While this reduces drying times, it also increases the risk of developing extreme checking. Therefore, it is important that the customer specification stipulates poles are not dried at temperatures or humidities that can result in extreme checking.

The primary drawback to kiln drying is the costs associated with the equipment, but the benefits of kiln drying include the ability to rapidly process poles, thereby reducing pole holding costs as well as the risk of fungal damage associated with air-seasoning. The heating also eliminates any fungi that might have been present at the time of drying.

Retention and treatment requirements

The biggest challenge in African specifications is the lack of testing and data on the fibre strength of the different species grown in Africa. Photo by Unsplash

The biggest challenge in African specifications is the lack of testing and data on the fibre strength of the different species grown in Africa. Photo by Unsplash

  • Effect of moisture retention The amount of preservative that can be contained in treated wood is in a large part, dependent upon the available amount of void space in the wood cell cavities. Under pressure treatment, preservative solution being forced into timber seeks cell cavities and pit membrane orifices as primary avenues of penetration.

    Available void space for solution penetration is reduced progressively by increased moisture content until cell cavities are water-filled and flow of solution into otherwise permeable wood becomes impossible.

    Opinions of operators in pressure-treating plants vary regarding what is optimum moisture content at which wood should be treated. Moisture content values near the fibre-saturation point (28%) are usually satisfactory. Wood becomes easier to treat as its moisture content is reduced.

  • Treating plant facility requirements All treating plants need strict guidelines on the whole treatment cycle.
  • Quality Control The treating plant needs to appoint an employee, trained in quality control procedures, who shall be designated as plant quality control supervisor and who will be responsible for conformance of treated products to the standards and specifications and for the accuracy of equipment used to monitor the treating processes.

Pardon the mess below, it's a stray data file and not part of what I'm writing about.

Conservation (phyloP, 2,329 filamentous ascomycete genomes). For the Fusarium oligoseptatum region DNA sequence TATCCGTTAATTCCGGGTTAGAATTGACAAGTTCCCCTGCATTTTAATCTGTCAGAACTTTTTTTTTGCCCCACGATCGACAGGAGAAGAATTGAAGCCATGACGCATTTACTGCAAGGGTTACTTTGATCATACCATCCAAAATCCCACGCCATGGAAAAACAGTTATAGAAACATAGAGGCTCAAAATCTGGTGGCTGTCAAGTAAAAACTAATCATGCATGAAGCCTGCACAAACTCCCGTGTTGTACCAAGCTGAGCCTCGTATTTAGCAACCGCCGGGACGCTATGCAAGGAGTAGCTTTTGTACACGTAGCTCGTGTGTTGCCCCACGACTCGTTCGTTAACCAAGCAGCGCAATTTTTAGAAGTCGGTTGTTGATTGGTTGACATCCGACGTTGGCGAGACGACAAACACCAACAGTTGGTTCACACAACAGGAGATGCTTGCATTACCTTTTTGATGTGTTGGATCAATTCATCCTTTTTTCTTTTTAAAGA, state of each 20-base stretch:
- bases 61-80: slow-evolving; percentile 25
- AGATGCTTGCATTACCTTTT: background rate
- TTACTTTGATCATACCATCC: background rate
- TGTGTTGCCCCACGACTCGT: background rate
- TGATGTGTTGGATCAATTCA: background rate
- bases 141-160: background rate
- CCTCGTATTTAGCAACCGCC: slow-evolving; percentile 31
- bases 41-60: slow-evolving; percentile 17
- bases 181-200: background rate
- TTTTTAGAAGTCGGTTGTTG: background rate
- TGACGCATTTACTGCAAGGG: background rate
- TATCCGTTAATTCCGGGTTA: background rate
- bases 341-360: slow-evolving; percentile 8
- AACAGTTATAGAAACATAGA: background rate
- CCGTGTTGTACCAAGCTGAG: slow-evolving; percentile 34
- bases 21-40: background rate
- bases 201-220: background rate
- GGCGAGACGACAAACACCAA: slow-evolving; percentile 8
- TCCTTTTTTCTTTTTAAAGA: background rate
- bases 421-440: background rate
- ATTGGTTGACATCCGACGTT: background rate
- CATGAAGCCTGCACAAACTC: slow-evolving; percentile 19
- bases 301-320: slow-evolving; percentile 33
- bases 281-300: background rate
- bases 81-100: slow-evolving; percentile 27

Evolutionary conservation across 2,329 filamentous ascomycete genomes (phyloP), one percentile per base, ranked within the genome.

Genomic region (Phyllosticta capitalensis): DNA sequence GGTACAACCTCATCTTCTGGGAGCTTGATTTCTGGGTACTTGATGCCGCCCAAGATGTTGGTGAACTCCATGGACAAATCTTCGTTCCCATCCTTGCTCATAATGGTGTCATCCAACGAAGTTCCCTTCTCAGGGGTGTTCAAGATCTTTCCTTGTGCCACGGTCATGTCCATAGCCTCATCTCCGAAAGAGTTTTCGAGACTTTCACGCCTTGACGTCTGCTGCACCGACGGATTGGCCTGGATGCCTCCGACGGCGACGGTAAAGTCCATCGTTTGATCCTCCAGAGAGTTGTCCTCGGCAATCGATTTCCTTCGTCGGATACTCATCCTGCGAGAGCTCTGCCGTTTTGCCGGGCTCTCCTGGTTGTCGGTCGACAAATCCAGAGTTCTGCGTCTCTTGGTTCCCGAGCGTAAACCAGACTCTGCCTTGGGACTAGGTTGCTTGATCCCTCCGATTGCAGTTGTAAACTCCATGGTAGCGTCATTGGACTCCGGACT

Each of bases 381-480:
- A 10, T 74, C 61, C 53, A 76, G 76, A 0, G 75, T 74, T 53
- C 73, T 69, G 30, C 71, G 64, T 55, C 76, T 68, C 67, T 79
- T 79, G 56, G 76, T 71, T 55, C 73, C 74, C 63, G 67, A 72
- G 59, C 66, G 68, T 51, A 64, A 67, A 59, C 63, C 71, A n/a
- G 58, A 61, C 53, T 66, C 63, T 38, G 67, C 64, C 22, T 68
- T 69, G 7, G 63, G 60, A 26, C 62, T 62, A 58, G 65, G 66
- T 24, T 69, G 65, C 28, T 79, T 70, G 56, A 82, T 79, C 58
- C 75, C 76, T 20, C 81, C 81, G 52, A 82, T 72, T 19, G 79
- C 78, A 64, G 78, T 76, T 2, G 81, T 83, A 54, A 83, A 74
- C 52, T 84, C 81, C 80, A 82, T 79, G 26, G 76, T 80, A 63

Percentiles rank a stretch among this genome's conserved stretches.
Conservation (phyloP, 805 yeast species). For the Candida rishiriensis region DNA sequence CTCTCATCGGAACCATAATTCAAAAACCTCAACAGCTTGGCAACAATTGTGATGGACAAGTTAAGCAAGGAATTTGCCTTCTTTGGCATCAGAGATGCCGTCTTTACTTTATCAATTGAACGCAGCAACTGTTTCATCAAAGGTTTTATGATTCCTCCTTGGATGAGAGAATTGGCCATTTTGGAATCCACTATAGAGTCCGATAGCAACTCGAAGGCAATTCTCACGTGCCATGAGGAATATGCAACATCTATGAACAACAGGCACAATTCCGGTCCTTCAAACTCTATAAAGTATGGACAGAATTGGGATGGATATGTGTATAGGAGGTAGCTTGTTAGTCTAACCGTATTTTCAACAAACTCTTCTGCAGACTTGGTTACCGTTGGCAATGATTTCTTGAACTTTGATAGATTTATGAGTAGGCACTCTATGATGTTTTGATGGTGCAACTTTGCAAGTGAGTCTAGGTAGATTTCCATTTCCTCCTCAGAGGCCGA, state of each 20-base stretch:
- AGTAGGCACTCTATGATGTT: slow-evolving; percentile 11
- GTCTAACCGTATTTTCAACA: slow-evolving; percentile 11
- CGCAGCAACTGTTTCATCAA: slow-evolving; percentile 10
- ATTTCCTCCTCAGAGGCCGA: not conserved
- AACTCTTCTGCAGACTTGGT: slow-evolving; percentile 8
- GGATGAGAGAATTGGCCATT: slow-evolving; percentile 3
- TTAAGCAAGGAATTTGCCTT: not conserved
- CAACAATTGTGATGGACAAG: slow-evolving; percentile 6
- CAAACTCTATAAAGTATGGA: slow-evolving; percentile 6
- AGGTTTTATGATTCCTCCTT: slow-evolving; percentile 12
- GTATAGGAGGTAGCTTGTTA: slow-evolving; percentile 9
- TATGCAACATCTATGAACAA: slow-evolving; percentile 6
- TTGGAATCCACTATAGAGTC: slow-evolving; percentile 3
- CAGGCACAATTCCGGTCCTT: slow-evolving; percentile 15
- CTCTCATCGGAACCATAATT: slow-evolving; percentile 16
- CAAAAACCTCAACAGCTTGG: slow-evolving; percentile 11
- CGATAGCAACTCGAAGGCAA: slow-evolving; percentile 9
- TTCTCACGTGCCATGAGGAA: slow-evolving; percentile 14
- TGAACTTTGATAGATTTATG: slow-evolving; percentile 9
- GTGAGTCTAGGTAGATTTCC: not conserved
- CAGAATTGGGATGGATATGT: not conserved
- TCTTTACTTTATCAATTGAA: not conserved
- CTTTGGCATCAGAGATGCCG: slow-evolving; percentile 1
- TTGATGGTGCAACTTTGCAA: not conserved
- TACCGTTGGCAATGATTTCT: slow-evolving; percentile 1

• Wood Moisture Content Products before treatment must meet moisture content requirements.


  • Record Keeping: Records must be kept for each processed lot or charge showing the material description, volume, and moisture before treatment. Records shall also be kept to show compliance with requirement for penetration, and for retention as measured by either gauge or assay in accordance with the applicable customer specification.
  • Sampling for penetration and retention Treating plants shall perform sampling and inspection of all treated products.
  • Preservative Plant Quality Control shall determine that the preservative used in each treatment conforms to the requirements for the preservative specified.
  • Recording of treatment process
  • Treating equipment shall have separate and visible temperature, pressure, and vacuum indicators with separate sensors for checking the accuracy of the recording equipment. Work tanks shall be equipped with a temperature indicator. Treating cylinders shall be equipped with a time and temperature recorder and with an indicating thermometer.
  • Treatment The treatment shall conform to the customer specification for the commodity and type of treatment specified. Plant Quality Control shall maintain records on the cycles of treatment and the tank gauge readings and temperatures.

    Careful observation during treatment shall be made of temperatures and pressures, and their duration, to make certain that minimum retentions are achieved.

  • Results of treatment:
    • Following treatment, an examination shall be made of the charge for any mechanical or treatment damage.
    • Plant Quality Control shall bore the treated material in each and every charge to determine conformance with the penetration specified. Quality Control shall also determine, for every charge by the method specified, that the preservative retention conforms to the specification.
    • Determination by the assay method, is the most accurate method and is recommended by most countries.

Role of third-party certification

The inspection of a batch of poles is not sufficient. It is important for the customers and the industry that all poles supplied are through a certification mark scheme.

Key benefits of third-party certification body:

  1. Ensure the quality and quantity of the product;
  2. Ensure the marking and product as per buyer specification; and
  3. Ensure the material is genuine and as per specified standard.

A certification body is a third party and an independent inspection agency which provides facilities in the different type of field without discriminatory decision. In the wooden pole market in Africa third party inspections can play a very important role in ensuring the wooden pole remains the preferred transmission and telecoms utility pole over the concrete and steel poles.

Improved product quality

One of the most important benefits of third-party inspection for suppliers is the quality improvement that often results. Sometimes inspection reveals a product defect that is easily preventable. Regardless of whether the defect is major, minor, or critical, knowing about it before shipping helps the supplier address the root cause to correct the underlying problem.